622 F2d 80 Horton v. United States

622 F.2d 80

Betty A. HORTON, Appellee,
UNITED STATES of America, Appellee,

No. 79-1124.

United States Court of Appeals,
Fourth Circuit.

Argued Jan. 11, 1980.
Decided May 22, 1980.

Danny C. Crowe, Columbia, S. C. (Roy D. Bates, Columbia, S. C., on brief), for appellant.

Wistar D. Stuckey, Asst. U. S. Atty., Columbia, S. C. (Thomas E. Lydon, Jr., U. S. Atty., Columbia, S. C., on brief), for appellee United States of America.

Mitchell Willoughby, Columbia, S. C. (Stanley G. Freeman, Columbia, S. C., on brief), for appellee Betty A. Horton.

Before RUSSELL and WIDENER, Circuit Judges, and ROBERT J. STAKER, United States District Judge for the Southern District of West Virginia, sitting by designation.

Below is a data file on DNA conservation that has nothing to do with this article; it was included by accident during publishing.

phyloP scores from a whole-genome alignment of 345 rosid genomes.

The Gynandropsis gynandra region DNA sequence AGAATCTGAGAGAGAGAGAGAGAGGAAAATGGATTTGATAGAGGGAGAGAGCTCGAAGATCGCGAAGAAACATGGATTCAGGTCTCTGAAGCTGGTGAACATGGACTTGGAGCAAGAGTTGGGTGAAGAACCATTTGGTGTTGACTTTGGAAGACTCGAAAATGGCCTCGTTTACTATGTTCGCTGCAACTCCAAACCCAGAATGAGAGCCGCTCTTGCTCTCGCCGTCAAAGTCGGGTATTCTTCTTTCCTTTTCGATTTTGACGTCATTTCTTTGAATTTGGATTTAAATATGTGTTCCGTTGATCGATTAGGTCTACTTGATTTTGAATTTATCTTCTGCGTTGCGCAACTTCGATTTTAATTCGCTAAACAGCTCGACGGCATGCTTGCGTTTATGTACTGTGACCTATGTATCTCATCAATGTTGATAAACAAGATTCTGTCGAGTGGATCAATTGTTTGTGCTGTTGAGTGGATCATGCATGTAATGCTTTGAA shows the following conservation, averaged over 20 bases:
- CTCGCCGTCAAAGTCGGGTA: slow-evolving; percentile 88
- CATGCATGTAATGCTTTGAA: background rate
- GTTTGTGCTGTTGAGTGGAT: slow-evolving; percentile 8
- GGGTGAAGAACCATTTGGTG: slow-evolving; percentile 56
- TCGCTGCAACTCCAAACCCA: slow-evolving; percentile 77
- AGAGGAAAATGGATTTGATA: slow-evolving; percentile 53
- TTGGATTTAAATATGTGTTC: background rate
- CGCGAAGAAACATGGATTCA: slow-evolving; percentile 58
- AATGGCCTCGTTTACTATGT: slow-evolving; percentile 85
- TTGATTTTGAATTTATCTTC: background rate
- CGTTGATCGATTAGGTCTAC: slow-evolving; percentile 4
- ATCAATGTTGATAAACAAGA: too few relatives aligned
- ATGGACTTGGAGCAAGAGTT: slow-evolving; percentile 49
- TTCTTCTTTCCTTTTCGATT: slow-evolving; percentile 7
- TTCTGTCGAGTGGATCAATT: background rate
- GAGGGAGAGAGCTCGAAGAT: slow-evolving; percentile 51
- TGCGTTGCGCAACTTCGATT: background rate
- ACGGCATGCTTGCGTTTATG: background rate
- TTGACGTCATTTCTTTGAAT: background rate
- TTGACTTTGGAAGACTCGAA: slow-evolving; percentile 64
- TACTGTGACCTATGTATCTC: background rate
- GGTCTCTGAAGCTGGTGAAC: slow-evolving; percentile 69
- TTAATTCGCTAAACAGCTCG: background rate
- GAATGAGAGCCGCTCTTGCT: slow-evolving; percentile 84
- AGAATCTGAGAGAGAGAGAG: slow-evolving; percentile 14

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On August 15, 1974 the plaintiff/appellee Betty A. Horton sustained substantial injuries when she fell on the front steps of a United States Postal Service facility in Columbia, South Carolina. This facility was leased by the United States from the City of Columbia pursuant to a lease entered into on May 10, 1967.1 The district court awarded judgment to Mrs. Horton against the United States in the amount of $46,224. The district court further ordered judgment in like amount in favor of the United States on its third party action against the City of Columbia for indemnification.


Since we believe that the district court properly found that Mrs. Horton was not contributorily negligent and that the Post Office steps did create a hazardous condition, the only issue before this court is whether the United States is entitled to indemnification from the City of Columbia.